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Sustaining momentum for greener living

A conference organised by the RIBAJ and Dow considered progress on sustainability in the built environment – and how to take it forward

In association with
The panel  for the conference  Sustainability – where are we now?
The panel for the conference Sustainability – where are we now?

Electric and hybrid vehicles are becoming familiar sights on our streets, low energy lighting is commonplace and recycling of waste is a must. We have made progress in putting our lives and our consumption of natural resources on a more sustainable footing over the past decade or two.

In the built environment we can measure the progress in products, technologies, developments, business processes and policy documents. But the rapid pace of technological change, shifting political sands and the lessons emerging from buildings themselves – around the gap between designed and built performance – raise questions about what sustainability means for tomorrow’s buildings, and how the industry can continue to drive progress. 

‘I don’t think anyone anticipated the speed of change we’re seeing now,’ said Rab Bennetts, founding director of architect Bennetts Associates. 

He was speaking at the conference Sustainability – where are we now? which was organised by RIBAJ and manufacturer Dow Building Solutions in September to take stock and consider where we go from here. The event was chaired by Bennetts, with an expert panel comprising Dr Owen Abbe, associate director of sustainable products at building science centre BRE; AHR director Dr Judit Kimpian, chair of the Architects’ Council of Europe sustainability group; Joan Ferrer, technical sales manager at Dow; Mark Harris, head of technical services and operations at roofing specialist Radmat; John Davies, head of sustainability at developer Derwent London; Chris Twinn, founder of consultancy Twinn Sustainability Innovation; and Katy van Geffen, project architect, David Miller Architects.

The development of more sustainable office buildings, housing, schools and universities across the UK can be attributed to a succession of policies and standards, as well as the work of the UK Green Building Council (UKGBC ) and others. It has been aided by the uptake of BREEAM, which has been applied to such high profile projects as Bennetts Associates’ 5 Pancras Square, and other buildings at London’s King’s Cross.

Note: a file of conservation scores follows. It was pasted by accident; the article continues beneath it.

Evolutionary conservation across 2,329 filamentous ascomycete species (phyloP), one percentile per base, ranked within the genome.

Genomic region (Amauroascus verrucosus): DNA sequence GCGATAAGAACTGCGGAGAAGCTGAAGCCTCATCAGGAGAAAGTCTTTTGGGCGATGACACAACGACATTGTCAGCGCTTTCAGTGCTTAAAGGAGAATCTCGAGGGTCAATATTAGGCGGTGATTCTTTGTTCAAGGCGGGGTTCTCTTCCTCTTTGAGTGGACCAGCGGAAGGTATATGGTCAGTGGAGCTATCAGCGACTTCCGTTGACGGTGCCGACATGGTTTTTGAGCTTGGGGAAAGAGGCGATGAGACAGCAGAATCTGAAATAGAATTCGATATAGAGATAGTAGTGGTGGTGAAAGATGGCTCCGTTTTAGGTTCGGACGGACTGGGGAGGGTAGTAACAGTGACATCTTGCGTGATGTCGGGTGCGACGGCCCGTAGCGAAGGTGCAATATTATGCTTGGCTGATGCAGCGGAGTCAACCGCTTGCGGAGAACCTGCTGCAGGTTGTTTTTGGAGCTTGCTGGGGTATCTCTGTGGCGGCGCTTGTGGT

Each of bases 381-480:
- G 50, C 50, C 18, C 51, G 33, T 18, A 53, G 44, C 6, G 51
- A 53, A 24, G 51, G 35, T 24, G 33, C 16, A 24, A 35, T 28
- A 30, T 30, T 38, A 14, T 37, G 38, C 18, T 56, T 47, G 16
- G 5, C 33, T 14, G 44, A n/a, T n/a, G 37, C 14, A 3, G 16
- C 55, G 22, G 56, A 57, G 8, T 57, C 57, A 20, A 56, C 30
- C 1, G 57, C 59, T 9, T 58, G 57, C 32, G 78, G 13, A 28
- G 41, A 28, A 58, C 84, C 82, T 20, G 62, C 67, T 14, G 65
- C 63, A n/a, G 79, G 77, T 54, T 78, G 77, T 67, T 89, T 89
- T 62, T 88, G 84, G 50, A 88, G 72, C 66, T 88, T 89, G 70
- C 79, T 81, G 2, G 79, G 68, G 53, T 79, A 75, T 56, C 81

Radmat’s Harris, who chairs sector body the Green Roof Organisation, praised the London Plan: ‘It has been the single most important document for us, in driving sustainable green roofing. It has given the opportunity for the mayor to drive the agenda, and we hope other mayors will follow suit.’

But policies come and go, and the government’s determination to cut red tape, which saw the scrapping of the Code for Sustainable Homes, has shifted client perceptions. ‘Sustainability has lost its aspiration for some clients – they can no longer say they want to achieve a high level of the Code for Sustainable Homes,’ said David Miller Architects’ van Geffen. ‘In the residential sector there’s often a disconnect between the client at development stage and the end user. The developer may focus on profit while the end user is unaware of sustainability benefits.’

The government’s light touch approach, relying largely on building regulations, won’t be sufficient to promote sustainability because, as Chris Twinn put it: ‘Regulations don’t drive the leading edge of the market, they catch the laggards.’ BRE’s Abbe took up the point: ‘Regulations are intended to be all encompassing, so that the lowest can climb the ladder.’ Sustainability’s future depends on a different approach, he said. ‘It is more a question of driving awareness and understanding.’